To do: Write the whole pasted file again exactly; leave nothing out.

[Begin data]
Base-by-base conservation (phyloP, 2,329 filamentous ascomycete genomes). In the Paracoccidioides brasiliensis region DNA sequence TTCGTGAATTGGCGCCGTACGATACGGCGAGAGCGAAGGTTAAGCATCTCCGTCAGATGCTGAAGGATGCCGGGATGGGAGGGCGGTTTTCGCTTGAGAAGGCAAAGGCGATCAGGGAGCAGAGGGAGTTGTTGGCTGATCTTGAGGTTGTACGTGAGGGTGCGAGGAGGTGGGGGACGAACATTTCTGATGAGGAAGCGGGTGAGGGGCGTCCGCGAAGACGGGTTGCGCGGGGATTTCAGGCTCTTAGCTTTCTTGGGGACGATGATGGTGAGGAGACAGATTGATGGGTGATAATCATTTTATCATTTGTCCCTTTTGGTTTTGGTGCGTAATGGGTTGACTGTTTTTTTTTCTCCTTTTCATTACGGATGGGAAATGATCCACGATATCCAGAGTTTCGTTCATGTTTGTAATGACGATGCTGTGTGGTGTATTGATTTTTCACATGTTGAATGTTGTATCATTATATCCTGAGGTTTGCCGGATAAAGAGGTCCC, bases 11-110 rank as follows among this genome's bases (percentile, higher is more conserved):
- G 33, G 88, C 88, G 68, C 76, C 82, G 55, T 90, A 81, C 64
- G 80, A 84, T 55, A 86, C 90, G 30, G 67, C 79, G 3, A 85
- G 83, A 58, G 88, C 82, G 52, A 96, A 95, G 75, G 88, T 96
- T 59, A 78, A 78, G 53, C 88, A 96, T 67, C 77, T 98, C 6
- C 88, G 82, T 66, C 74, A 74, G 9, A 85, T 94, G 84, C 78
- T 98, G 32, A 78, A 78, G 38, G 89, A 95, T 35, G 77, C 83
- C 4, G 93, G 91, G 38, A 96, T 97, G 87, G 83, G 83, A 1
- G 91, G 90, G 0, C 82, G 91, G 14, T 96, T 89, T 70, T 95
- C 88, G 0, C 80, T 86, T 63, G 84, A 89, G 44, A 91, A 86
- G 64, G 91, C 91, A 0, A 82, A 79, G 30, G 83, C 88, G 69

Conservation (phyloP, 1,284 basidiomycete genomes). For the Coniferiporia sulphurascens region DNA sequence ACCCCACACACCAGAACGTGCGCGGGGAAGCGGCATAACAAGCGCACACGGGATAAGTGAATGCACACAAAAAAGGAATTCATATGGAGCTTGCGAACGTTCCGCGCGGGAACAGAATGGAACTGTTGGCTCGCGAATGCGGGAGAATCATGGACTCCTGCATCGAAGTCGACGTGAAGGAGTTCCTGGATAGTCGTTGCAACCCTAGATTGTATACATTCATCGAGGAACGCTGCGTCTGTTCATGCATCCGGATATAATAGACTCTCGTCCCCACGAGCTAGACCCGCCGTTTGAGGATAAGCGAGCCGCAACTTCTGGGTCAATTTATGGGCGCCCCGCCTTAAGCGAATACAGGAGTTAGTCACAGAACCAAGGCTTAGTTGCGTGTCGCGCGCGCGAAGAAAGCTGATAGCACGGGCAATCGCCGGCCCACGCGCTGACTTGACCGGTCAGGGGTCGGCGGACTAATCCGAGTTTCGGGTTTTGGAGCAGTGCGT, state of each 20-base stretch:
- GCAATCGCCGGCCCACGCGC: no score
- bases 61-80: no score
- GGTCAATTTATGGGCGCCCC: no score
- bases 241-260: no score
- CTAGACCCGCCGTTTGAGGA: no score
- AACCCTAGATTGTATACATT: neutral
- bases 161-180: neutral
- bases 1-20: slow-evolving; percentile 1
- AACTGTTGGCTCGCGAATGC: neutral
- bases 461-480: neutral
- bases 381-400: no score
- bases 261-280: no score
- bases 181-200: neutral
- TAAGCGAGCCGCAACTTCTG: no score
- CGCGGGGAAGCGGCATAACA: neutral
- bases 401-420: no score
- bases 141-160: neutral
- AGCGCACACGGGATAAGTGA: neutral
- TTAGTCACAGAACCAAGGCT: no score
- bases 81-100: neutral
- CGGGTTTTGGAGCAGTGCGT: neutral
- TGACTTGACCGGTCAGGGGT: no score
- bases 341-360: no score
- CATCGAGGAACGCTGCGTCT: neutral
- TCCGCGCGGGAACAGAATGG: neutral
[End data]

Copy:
Base-by-base conservation (phyloP, 2,329 filamentous ascomycete genomes). In the Paracoccidioides brasiliensis region DNA sequence TTCGTGAATTGGCGCCGTACGATACGGCGAGAGCGAAGGTTAAGCATCTCCGTCAGATGCTGAAGGATGCCGGGATGGGAGGGCGGTTTTCGCTTGAGAAGGCAAAGGCGATCAGGGAGCAGAGGGAGTTGTTGGCTGATCTTGAGGTTGTACGTGAGGGTGCGAGGAGGTGGGGGACGAACATTTCTGATGAGGAAGCGGGTGAGGGGCGTCCGCGAAGACGGGTTGCGCGGGGATTTCAGGCTCTTAGCTTTCTTGGGGACGATGATGGTGAGGAGACAGATTGATGGGTGATAATCATTTTATCATTTGTCCCTTTTGGTTTTGGTGCGTAATGGGTTGACTGTTTTTTTTTCTCCTTTTCATTACGGATGGGAAATGATCCACGATATCCAGAGTTTCGTTCATGTTTGTAATGACGATGCTGTGTGGTGTATTGATTTTTCACATGTTGAATGTTGTATCATTATATCCTGAGGTTTGCCGGATAAAGAGGTCCC, bases 11-110 rank as follows among this genome's bases (percentile, higher is more conserved):
- G 33, G 88, C 88, G 68, C 76, C 82, G 55, T 90, A 81, C 64
- G 80, A 84, T 55, A 86, C 90, G 30, G 67, C 79, G 3, A 85
- G 83, A 58, G 88, C 82, G 52, A 96, A 95, G 75, G 88, T 96
- T 59, A 78, A 78, G 53, C 88, A 96, T 67, C 77, T 98, C 6
- C 88, G 82, T 66, C 74, A 74, G 9, A 85, T 94, G 84, C 78
- T 98, G 32, A 78, A 78, G 38, G 89, A 95, T 35, G 77, C 83
- C 4, G 93, G 91, G 38, A 96, T 97, G 87, G 83, G 83, A 1
- G 91, G 90, G 0, C 82, G 91, G 14, T 96, T 89, T 70, T 95
- C 88, G 0, C 80, T 86, T 63, G 84, A 89, G 44, A 91, A 86
- G 64, G 91, C 91, A 0, A 82, A 79, G 30, G 83, C 88, G 69

Conservation (phyloP, 1,284 basidiomycete genomes). For the Coniferiporia sulphurascens region DNA sequence ACCCCACACACCAGAACGTGCGCGGGGAAGCGGCATAACAAGCGCACACGGGATAAGTGAATGCACACAAAAAAGGAATTCATATGGAGCTTGCGAACGTTCCGCGCGGGAACAGAATGGAACTGTTGGCTCGCGAATGCGGGAGAATCATGGACTCCTGCATCGAAGTCGACGTGAAGGAGTTCCTGGATAGTCGTTGCAACCCTAGATTGTATACATTCATCGAGGAACGCTGCGTCTGTTCATGCATCCGGATATAATAGACTCTCGTCCCCACGAGCTAGACCCGCCGTTTGAGGATAAGCGAGCCGCAACTTCTGGGTCAATTTATGGGCGCCCCGCCTTAAGCGAATACAGGAGTTAGTCACAGAACCAAGGCTTAGTTGCGTGTCGCGCGCGCGAAGAAAGCTGATAGCACGGGCAATCGCCGGCCCACGCGCTGACTTGACCGGTCAGGGGTCGGCGGACTAATCCGAGTTTCGGGTTTTGGAGCAGTGCGT, state of each 20-base stretch:
- GCAATCGCCGGCCCACGCGC: no score
- bases 61-80: no score
- GGTCAATTTATGGGCGCCCC: no score
- bases 241-260: no score
- CTAGACCCGCCGTTTGAGGA: no score
- AACCCTAGATTGTATACATT: neutral
- bases 161-180: neutral
- bases 1-20: slow-evolving; percentile 1
- AACTGTTGGCTCGCGAATGC: neutral
- bases 461-480: neutral
- bases 381-400: no score
- bases 261-280: no score
- bases 181-200: neutral
- TAAGCGAGCCGCAACTTCTG: no score
- CGCGGGGAAGCGGCATAACA: neutral
- bases 401-420: no score
- bases 141-160: neutral
- AGCGCACACGGGATAAGTGA: neutral
- TTAGTCACAGAACCAAGGCT: no score
- bases 81-100: neutral
- CGGGTTTTGGAGCAGTGCGT: neutral
- TGACTTGACCGGTCAGGGGT: no score
- bases 341-360: no score
- CATCGAGGAACGCTGCGTCT: neutral
- TCCGCGCGGGAACAGAATGG: neutral